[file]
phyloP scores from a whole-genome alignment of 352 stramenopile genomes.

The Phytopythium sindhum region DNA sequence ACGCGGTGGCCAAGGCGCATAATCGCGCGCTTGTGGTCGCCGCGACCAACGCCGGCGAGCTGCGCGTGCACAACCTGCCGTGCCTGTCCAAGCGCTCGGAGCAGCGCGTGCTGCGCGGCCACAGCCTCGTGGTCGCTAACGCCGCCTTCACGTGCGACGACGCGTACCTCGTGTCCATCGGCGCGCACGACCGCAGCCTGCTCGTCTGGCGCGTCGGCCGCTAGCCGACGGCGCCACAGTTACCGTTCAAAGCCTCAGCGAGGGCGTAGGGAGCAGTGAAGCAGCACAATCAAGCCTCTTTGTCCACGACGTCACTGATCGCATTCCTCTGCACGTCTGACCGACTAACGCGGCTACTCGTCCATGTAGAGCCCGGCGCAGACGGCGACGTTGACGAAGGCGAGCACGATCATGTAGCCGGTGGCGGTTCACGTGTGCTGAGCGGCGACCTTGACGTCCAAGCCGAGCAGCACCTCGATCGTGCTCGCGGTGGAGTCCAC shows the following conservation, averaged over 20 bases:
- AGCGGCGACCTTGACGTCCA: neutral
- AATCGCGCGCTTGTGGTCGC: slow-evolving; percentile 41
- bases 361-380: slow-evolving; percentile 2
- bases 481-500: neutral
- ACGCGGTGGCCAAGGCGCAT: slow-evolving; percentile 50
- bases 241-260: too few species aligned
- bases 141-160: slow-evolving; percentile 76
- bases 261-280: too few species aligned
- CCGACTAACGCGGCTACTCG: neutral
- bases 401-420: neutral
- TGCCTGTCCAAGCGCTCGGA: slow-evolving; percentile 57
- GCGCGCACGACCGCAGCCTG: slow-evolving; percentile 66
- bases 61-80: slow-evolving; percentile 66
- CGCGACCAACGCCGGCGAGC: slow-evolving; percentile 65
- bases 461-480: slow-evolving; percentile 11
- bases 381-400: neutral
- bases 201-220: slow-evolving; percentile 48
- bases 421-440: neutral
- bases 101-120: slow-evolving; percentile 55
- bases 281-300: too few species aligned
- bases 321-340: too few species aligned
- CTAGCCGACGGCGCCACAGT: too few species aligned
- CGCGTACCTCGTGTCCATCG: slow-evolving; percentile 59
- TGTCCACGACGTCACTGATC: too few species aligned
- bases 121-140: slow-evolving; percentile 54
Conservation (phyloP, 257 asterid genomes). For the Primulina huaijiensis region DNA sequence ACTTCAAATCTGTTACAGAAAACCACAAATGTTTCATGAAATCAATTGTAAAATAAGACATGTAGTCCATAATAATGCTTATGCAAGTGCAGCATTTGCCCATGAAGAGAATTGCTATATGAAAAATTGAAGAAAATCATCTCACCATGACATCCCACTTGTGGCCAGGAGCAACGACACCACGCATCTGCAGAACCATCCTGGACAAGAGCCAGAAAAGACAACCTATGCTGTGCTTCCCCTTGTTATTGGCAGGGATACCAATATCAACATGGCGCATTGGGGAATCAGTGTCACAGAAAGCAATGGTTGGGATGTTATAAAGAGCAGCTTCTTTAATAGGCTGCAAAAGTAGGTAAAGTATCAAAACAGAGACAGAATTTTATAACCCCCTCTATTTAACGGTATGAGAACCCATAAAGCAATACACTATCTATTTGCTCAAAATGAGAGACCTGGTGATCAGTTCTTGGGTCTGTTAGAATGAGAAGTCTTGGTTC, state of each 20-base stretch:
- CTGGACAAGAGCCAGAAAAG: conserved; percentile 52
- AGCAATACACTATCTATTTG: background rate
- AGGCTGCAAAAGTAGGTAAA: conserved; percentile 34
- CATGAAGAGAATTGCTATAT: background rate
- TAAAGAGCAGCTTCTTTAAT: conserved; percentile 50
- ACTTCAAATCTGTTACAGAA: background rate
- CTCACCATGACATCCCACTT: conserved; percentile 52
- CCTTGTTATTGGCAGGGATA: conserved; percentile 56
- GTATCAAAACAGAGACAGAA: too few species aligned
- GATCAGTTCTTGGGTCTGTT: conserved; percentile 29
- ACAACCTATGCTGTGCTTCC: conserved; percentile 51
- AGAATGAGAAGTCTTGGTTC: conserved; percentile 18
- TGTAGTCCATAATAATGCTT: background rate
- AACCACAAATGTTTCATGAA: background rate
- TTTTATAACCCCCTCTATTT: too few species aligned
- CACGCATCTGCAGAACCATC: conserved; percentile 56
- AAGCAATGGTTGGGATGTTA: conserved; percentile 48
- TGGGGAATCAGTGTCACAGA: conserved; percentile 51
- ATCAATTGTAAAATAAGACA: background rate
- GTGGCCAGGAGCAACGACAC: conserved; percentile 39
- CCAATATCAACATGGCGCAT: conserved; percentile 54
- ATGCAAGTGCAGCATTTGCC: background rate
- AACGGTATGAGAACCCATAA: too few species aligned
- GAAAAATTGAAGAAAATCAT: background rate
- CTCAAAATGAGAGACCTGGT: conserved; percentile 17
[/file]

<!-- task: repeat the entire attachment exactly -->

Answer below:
phyloP scores from a whole-genome alignment of 352 stramenopile genomes.

The Phytopythium sindhum region DNA sequence ACGCGGTGGCCAAGGCGCATAATCGCGCGCTTGTGGTCGCCGCGACCAACGCCGGCGAGCTGCGCGTGCACAACCTGCCGTGCCTGTCCAAGCGCTCGGAGCAGCGCGTGCTGCGCGGCCACAGCCTCGTGGTCGCTAACGCCGCCTTCACGTGCGACGACGCGTACCTCGTGTCCATCGGCGCGCACGACCGCAGCCTGCTCGTCTGGCGCGTCGGCCGCTAGCCGACGGCGCCACAGTTACCGTTCAAAGCCTCAGCGAGGGCGTAGGGAGCAGTGAAGCAGCACAATCAAGCCTCTTTGTCCACGACGTCACTGATCGCATTCCTCTGCACGTCTGACCGACTAACGCGGCTACTCGTCCATGTAGAGCCCGGCGCAGACGGCGACGTTGACGAAGGCGAGCACGATCATGTAGCCGGTGGCGGTTCACGTGTGCTGAGCGGCGACCTTGACGTCCAAGCCGAGCAGCACCTCGATCGTGCTCGCGGTGGAGTCCAC shows the following conservation, averaged over 20 bases:
- AGCGGCGACCTTGACGTCCA: neutral
- AATCGCGCGCTTGTGGTCGC: slow-evolving; percentile 41
- bases 361-380: slow-evolving; percentile 2
- bases 481-500: neutral
- ACGCGGTGGCCAAGGCGCAT: slow-evolving; percentile 50
- bases 241-260: too few species aligned
- bases 141-160: slow-evolving; percentile 76
- bases 261-280: too few species aligned
- CCGACTAACGCGGCTACTCG: neutral
- bases 401-420: neutral
- TGCCTGTCCAAGCGCTCGGA: slow-evolving; percentile 57
- GCGCGCACGACCGCAGCCTG: slow-evolving; percentile 66
- bases 61-80: slow-evolving; percentile 66
- CGCGACCAACGCCGGCGAGC: slow-evolving; percentile 65
- bases 461-480: slow-evolving; percentile 11
- bases 381-400: neutral
- bases 201-220: slow-evolving; percentile 48
- bases 421-440: neutral
- bases 101-120: slow-evolving; percentile 55
- bases 281-300: too few species aligned
- bases 321-340: too few species aligned
- CTAGCCGACGGCGCCACAGT: too few species aligned
- CGCGTACCTCGTGTCCATCG: slow-evolving; percentile 59
- TGTCCACGACGTCACTGATC: too few species aligned
- bases 121-140: slow-evolving; percentile 54
Conservation (phyloP, 257 asterid genomes). For the Primulina huaijiensis region DNA sequence ACTTCAAATCTGTTACAGAAAACCACAAATGTTTCATGAAATCAATTGTAAAATAAGACATGTAGTCCATAATAATGCTTATGCAAGTGCAGCATTTGCCCATGAAGAGAATTGCTATATGAAAAATTGAAGAAAATCATCTCACCATGACATCCCACTTGTGGCCAGGAGCAACGACACCACGCATCTGCAGAACCATCCTGGACAAGAGCCAGAAAAGACAACCTATGCTGTGCTTCCCCTTGTTATTGGCAGGGATACCAATATCAACATGGCGCATTGGGGAATCAGTGTCACAGAAAGCAATGGTTGGGATGTTATAAAGAGCAGCTTCTTTAATAGGCTGCAAAAGTAGGTAAAGTATCAAAACAGAGACAGAATTTTATAACCCCCTCTATTTAACGGTATGAGAACCCATAAAGCAATACACTATCTATTTGCTCAAAATGAGAGACCTGGTGATCAGTTCTTGGGTCTGTTAGAATGAGAAGTCTTGGTTC, state of each 20-base stretch:
- CTGGACAAGAGCCAGAAAAG: conserved; percentile 52
- AGCAATACACTATCTATTTG: background rate
- AGGCTGCAAAAGTAGGTAAA: conserved; percentile 34
- CATGAAGAGAATTGCTATAT: background rate
- TAAAGAGCAGCTTCTTTAAT: conserved; percentile 50
- ACTTCAAATCTGTTACAGAA: background rate
- CTCACCATGACATCCCACTT: conserved; percentile 52
- CCTTGTTATTGGCAGGGATA: conserved; percentile 56
- GTATCAAAACAGAGACAGAA: too few species aligned
- GATCAGTTCTTGGGTCTGTT: conserved; percentile 29
- ACAACCTATGCTGTGCTTCC: conserved; percentile 51
- AGAATGAGAAGTCTTGGTTC: conserved; percentile 18
- TGTAGTCCATAATAATGCTT: background rate
- AACCACAAATGTTTCATGAA: background rate
- TTTTATAACCCCCTCTATTT: too few species aligned
- CACGCATCTGCAGAACCATC: conserved; percentile 56
- AAGCAATGGTTGGGATGTTA: conserved; percentile 48
- TGGGGAATCAGTGTCACAGA: conserved; percentile 51
- ATCAATTGTAAAATAAGACA: background rate
- GTGGCCAGGAGCAACGACAC: conserved; percentile 39
- CCAATATCAACATGGCGCAT: conserved; percentile 54
- ATGCAAGTGCAGCATTTGCC: background rate
- AACGGTATGAGAACCCATAA: too few species aligned
- GAAAAATTGAAGAAAATCAT: background rate
- CTCAAAATGAGAGACCTGGT: conserved; percentile 17